You won’t get any judgement from me if we believe different things about what really happens at that table. Depending on the day I may have different beliefs about it! But one of the things that I have really come to appreciate about traditional Lutheran theology concerning communion is the belief that somehow, someway, Jesus is present in the bread and wine. No idea how that happens, it is a beautiful mystery.
But what I love about that belief, is that somehow, in someway, we take in the very presence of Christ, in our physical bodies, as we consume the bread and wine. The holiness of what happens at this table, becomes a part of you. You become the holy place where God resides. And you, get the opportunity to take that out into the world—in the way that you love people, welcome people, forgive people, care for people, protect people, do all the things that Christ calls you to do.
|The streets of Old Town Auburn, CA|
As I was writing this sermon, I couldn’t get a certain song out of my head, Takin’ it to the Streets, by the Doobie Brothers. It was really bothering me because I was trying to concentrate on my sermon, so I finally thought, I’ll stop and listen to it so I can just get it out of my head once and for all. And so I’m sitting there listening to this song, singing along, cuz how can you not sing along to that song right? And maybe for the first time I really payed attention to the lyrics and thought, wow, these really speak to what I’m writing about!
These are some of the lyrics: “You don't know me but I'm your brother, I was raised here in this living hell, You don't know my kind in your world, Take this message to my brother, You will find him everywhere, Wherever people live together, Tied in poverty's despair, I ain't blind and I don't like what I think I see, Takin' it to the streets.” Another reason this song may have been on my mind is because of the news lately, and seeing all these amazing, awe-inspiring teenagers, pleading to our lawmakers to do something about gun violence, literally taking it to the streets. Or the many peaceful protestors pleading for equality and justice for women, or our brothers and sisters of color, or our brothers and sisters in the LGBTQ community.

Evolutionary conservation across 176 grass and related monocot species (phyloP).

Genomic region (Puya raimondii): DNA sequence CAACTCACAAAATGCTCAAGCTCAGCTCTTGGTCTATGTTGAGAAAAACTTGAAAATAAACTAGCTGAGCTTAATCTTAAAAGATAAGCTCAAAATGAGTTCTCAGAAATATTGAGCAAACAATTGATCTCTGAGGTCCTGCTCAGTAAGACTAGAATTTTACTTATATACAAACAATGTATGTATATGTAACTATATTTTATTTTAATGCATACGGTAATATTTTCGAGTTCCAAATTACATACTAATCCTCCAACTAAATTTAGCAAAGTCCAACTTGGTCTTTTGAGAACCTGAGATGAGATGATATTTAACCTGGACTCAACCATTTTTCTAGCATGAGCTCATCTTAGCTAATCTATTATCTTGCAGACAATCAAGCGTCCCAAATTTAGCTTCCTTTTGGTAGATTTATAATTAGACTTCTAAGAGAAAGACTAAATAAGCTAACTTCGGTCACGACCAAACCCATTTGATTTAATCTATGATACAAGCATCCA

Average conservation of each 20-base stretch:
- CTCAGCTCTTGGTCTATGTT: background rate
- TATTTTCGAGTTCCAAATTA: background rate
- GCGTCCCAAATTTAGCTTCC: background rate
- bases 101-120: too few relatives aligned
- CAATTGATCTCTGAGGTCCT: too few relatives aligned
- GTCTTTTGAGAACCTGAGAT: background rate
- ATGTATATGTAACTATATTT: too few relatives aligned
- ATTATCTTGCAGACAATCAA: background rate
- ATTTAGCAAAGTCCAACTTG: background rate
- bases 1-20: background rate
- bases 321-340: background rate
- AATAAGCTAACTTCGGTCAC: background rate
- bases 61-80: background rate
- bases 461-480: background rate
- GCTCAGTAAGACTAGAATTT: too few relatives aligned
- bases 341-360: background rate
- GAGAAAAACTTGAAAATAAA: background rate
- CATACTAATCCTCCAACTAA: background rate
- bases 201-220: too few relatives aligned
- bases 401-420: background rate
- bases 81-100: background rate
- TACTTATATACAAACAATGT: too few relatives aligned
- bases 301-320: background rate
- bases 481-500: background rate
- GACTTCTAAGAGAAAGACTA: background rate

In this crazy story from the Gospel of John, I hear a call to take it to the streets. And from our perspective, it is the love of God, who is Christ. Because God refuses to be contained by these four walls, God calls us to take Christ out into the world, in flesh and bone for the world to see and experience. In your flesh and bone. May we be ever thankful that we have a God who cannot, who will not, be contained, in any one place. And may that thankfulness drive us to take it to the streets. Amen.